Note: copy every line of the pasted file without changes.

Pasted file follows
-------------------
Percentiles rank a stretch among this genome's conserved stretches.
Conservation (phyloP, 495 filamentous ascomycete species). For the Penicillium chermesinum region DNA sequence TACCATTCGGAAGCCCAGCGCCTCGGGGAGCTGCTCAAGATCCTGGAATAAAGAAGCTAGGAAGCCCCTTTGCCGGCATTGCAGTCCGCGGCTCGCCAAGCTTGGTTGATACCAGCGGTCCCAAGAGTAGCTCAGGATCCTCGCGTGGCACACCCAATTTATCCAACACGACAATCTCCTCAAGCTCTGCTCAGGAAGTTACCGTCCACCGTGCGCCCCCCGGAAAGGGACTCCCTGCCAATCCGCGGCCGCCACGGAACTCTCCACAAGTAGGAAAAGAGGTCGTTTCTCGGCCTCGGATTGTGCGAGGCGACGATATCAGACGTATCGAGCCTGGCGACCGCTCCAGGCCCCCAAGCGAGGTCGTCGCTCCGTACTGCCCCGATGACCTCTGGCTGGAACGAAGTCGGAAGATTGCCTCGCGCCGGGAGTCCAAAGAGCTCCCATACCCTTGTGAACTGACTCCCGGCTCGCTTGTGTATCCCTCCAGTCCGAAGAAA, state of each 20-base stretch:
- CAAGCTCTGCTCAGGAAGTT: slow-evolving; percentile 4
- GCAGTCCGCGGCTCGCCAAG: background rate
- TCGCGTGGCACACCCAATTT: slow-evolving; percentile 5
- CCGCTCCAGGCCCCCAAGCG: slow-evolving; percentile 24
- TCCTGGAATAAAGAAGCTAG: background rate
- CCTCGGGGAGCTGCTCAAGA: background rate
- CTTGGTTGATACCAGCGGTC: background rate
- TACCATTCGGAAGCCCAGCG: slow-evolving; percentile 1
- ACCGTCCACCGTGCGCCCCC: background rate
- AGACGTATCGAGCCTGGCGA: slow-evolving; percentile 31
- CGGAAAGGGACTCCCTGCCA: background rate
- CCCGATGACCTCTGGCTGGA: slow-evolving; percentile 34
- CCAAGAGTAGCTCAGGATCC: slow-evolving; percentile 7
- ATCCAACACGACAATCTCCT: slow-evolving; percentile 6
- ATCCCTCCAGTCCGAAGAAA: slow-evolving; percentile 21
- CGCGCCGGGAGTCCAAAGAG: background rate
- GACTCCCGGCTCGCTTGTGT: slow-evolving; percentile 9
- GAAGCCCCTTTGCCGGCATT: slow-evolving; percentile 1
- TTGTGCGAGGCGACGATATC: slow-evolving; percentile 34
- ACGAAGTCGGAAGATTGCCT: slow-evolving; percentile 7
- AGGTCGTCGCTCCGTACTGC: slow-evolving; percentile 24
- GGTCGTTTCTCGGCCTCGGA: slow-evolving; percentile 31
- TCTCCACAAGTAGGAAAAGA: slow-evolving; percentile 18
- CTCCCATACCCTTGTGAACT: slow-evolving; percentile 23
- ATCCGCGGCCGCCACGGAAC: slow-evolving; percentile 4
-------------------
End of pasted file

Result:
Percentiles rank a stretch among this genome's conserved stretches.
Conservation (phyloP, 495 filamentous ascomycete species). For the Penicillium chermesinum region DNA sequence TACCATTCGGAAGCCCAGCGCCTCGGGGAGCTGCTCAAGATCCTGGAATAAAGAAGCTAGGAAGCCCCTTTGCCGGCATTGCAGTCCGCGGCTCGCCAAGCTTGGTTGATACCAGCGGTCCCAAGAGTAGCTCAGGATCCTCGCGTGGCACACCCAATTTATCCAACACGACAATCTCCTCAAGCTCTGCTCAGGAAGTTACCGTCCACCGTGCGCCCCCCGGAAAGGGACTCCCTGCCAATCCGCGGCCGCCACGGAACTCTCCACAAGTAGGAAAAGAGGTCGTTTCTCGGCCTCGGATTGTGCGAGGCGACGATATCAGACGTATCGAGCCTGGCGACCGCTCCAGGCCCCCAAGCGAGGTCGTCGCTCCGTACTGCCCCGATGACCTCTGGCTGGAACGAAGTCGGAAGATTGCCTCGCGCCGGGAGTCCAAAGAGCTCCCATACCCTTGTGAACTGACTCCCGGCTCGCTTGTGTATCCCTCCAGTCCGAAGAAA, state of each 20-base stretch:
- CAAGCTCTGCTCAGGAAGTT: slow-evolving; percentile 4
- GCAGTCCGCGGCTCGCCAAG: background rate
- TCGCGTGGCACACCCAATTT: slow-evolving; percentile 5
- CCGCTCCAGGCCCCCAAGCG: slow-evolving; percentile 24
- TCCTGGAATAAAGAAGCTAG: background rate
- CCTCGGGGAGCTGCTCAAGA: background rate
- CTTGGTTGATACCAGCGGTC: background rate
- TACCATTCGGAAGCCCAGCG: slow-evolving; percentile 1
- ACCGTCCACCGTGCGCCCCC: background rate
- AGACGTATCGAGCCTGGCGA: slow-evolving; percentile 31
- CGGAAAGGGACTCCCTGCCA: background rate
- CCCGATGACCTCTGGCTGGA: slow-evolving; percentile 34
- CCAAGAGTAGCTCAGGATCC: slow-evolving; percentile 7
- ATCCAACACGACAATCTCCT: slow-evolving; percentile 6
- ATCCCTCCAGTCCGAAGAAA: slow-evolving; percentile 21
- CGCGCCGGGAGTCCAAAGAG: background rate
- GACTCCCGGCTCGCTTGTGT: slow-evolving; percentile 9
- GAAGCCCCTTTGCCGGCATT: slow-evolving; percentile 1
- TTGTGCGAGGCGACGATATC: slow-evolving; percentile 34
- ACGAAGTCGGAAGATTGCCT: slow-evolving; percentile 7
- AGGTCGTCGCTCCGTACTGC: slow-evolving; percentile 24
- GGTCGTTTCTCGGCCTCGGA: slow-evolving; percentile 31
- TCTCCACAAGTAGGAAAAGA: slow-evolving; percentile 18
- CTCCCATACCCTTGTGAACT: slow-evolving; percentile 23
- ATCCGCGGCCGCCACGGAAC: slow-evolving; percentile 4